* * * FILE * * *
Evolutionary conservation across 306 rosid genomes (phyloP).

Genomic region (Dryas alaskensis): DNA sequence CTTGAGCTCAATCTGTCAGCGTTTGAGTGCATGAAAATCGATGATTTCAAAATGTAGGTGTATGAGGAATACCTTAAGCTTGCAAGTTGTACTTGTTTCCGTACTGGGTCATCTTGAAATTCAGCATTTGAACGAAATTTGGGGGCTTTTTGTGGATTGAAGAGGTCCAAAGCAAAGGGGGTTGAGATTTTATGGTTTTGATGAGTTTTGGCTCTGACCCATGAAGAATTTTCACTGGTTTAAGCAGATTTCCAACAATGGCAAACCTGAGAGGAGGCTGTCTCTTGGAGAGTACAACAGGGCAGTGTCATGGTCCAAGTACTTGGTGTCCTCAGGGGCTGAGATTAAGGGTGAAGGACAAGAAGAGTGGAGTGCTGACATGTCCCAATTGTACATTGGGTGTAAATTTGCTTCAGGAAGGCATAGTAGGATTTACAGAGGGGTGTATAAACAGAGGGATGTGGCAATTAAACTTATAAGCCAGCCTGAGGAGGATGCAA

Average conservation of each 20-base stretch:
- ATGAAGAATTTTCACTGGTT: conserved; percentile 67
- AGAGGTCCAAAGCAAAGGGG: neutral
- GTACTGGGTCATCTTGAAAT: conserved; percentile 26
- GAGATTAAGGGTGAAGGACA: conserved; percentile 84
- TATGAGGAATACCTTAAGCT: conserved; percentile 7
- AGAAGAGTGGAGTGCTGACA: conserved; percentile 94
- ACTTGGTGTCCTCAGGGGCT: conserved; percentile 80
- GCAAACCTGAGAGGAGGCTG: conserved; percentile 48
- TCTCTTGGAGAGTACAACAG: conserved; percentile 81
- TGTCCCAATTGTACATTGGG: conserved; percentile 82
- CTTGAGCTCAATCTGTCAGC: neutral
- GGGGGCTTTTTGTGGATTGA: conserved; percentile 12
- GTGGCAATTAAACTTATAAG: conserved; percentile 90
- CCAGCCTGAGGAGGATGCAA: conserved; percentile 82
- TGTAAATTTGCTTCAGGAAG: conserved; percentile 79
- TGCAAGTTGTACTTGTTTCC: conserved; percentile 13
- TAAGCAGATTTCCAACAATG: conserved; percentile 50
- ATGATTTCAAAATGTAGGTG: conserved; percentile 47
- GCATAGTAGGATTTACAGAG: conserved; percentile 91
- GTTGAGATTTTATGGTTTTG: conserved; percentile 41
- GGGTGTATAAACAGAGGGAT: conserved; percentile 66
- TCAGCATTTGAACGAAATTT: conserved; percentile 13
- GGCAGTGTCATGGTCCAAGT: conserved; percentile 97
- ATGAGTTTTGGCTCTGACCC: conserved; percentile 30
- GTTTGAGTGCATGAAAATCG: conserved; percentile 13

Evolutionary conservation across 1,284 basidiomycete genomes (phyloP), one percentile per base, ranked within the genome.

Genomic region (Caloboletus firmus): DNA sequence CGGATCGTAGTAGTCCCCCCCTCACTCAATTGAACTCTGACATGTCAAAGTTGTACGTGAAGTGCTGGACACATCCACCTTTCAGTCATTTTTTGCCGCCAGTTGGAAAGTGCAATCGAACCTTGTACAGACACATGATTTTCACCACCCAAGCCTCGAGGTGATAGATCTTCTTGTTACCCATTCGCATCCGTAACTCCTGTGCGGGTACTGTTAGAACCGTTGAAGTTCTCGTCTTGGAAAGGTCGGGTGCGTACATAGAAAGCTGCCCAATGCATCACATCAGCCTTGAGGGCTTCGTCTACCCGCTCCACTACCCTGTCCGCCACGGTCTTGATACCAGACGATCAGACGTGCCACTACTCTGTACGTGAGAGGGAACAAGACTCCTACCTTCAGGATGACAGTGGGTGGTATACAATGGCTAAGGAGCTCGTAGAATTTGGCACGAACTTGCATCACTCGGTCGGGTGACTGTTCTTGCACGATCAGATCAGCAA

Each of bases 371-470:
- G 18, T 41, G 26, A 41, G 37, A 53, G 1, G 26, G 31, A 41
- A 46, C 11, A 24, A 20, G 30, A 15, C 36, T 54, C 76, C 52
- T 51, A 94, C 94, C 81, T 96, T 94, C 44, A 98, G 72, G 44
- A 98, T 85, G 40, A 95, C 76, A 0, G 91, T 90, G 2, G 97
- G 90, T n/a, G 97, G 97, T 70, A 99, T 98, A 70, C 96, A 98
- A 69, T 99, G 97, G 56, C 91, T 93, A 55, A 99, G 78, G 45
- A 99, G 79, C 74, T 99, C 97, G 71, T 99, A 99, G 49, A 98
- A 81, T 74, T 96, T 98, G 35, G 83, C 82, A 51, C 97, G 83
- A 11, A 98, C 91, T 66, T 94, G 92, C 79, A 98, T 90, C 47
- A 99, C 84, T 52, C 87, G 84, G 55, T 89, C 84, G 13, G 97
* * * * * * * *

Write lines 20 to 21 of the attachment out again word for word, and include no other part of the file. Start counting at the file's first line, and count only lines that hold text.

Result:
- TAAGCAGATTTCCAACAATG: conserved; percentile 50
- ATGATTTCAAAATGTAGGTG: conserved; percentile 47